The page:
How did you enter the design business?
I have a design degree from El Centro College in Dallas, where I originally thought I would be studying fashion design. I am fascinated with fabric-with the dramatic details you can create with a simple drape or an unusual knot of material. That translates beautifully to interior design-perhaps even stronger than with fashion.
Anything else in your background contribute to your uniqueness as a designer?
As a teenager, I worked construction. I know how things are made because I've done the work myself-I especially liked making furniture. I think that explains my ability to visualize a project in 3-D. Even in reclaiming a piece of salvage-a Chippendale sofa at Goodwill, for instance-I can see beyond the sags and the ripped, stained fabric to how the piece will look rebuilt and reupholstered with one-of-a-kind dressmaker details that are something I try to bring to each of my projects. I look for the form of a piece of furniture. If it's good and the price is right, I buy it, knowing I will find the right home for it with a client.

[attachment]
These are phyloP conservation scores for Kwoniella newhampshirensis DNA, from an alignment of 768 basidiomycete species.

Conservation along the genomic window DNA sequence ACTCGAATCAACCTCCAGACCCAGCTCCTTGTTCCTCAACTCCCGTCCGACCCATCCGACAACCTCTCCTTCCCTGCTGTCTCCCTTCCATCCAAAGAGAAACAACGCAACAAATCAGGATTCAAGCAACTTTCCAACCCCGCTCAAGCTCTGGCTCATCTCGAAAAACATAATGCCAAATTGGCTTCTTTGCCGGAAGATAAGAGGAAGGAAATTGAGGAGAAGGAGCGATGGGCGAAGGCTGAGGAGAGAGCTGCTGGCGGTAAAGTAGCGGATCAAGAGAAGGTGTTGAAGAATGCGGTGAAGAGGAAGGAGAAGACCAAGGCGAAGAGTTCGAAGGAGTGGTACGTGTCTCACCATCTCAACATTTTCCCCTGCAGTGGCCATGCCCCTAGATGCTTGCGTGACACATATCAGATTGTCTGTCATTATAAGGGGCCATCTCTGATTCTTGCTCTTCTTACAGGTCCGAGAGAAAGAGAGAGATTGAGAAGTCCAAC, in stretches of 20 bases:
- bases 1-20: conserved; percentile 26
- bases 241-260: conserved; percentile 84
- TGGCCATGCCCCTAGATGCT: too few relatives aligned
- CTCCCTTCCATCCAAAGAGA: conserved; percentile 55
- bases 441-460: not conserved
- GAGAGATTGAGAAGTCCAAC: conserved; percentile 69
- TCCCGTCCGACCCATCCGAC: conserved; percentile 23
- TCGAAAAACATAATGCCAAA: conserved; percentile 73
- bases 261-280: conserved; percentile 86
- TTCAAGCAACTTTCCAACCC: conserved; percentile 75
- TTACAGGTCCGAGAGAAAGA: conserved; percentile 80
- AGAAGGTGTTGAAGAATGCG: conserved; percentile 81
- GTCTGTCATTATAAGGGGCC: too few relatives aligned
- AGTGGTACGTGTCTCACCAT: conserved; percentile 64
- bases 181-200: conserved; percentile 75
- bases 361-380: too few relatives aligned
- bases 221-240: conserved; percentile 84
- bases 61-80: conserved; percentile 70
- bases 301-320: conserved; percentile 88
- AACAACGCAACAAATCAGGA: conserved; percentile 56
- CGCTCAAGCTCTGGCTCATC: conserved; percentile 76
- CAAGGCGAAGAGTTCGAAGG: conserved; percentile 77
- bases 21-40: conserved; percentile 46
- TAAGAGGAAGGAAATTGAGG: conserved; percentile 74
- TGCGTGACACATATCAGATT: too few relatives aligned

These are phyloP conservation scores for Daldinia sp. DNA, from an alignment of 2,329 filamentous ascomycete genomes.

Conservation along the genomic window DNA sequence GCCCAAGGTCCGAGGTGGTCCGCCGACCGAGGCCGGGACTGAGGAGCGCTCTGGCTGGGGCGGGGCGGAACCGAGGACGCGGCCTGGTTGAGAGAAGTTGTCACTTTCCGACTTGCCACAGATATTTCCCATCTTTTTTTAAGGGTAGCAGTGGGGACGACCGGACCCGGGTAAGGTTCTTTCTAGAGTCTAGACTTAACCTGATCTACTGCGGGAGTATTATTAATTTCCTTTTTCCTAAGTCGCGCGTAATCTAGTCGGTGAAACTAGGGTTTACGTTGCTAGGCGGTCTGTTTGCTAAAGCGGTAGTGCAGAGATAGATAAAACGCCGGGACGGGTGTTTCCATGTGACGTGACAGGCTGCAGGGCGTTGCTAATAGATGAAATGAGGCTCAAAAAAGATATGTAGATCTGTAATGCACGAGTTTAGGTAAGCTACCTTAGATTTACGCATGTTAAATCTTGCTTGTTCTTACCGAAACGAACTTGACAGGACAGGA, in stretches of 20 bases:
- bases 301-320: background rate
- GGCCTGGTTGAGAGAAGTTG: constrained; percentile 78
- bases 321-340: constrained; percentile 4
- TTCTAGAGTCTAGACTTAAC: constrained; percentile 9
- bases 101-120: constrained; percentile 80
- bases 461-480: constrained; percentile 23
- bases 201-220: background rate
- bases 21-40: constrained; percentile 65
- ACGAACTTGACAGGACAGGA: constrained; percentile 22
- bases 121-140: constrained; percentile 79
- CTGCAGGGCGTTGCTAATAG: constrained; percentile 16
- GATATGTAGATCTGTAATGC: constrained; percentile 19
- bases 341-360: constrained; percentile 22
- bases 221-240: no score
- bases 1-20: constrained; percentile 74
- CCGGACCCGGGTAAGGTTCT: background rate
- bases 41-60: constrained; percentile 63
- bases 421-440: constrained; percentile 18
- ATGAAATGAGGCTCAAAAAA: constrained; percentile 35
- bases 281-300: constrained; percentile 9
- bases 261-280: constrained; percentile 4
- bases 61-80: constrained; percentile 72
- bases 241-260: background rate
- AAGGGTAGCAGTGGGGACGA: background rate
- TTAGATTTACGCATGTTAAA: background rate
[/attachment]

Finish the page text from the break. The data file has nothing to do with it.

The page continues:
Of your designs that we've seen, traditional elements are certainly present, but the overall feel is light-very contemporary, though the style isn't modern. Can you explain?
Part of that is because I don't like to swallow a room in furniture. A few good pieces have more impact, and quiet details become more immediately recognizable. It's a clean look, not a heavy traditional style.
From talking with you, it becomes apparent you are a shopper extraodonaire.
I love browsing through secondhand furniture shops, at flea markets, and at antiques shops looking for unusual objects. They don't have to be major furnishings like a sofa. A wonderful old piece of fabric that can be created into a pillow or an amazing antique bronze Greek-key finial as part of a window treatment can be a stunning statement.
Julio Quiñones & Associates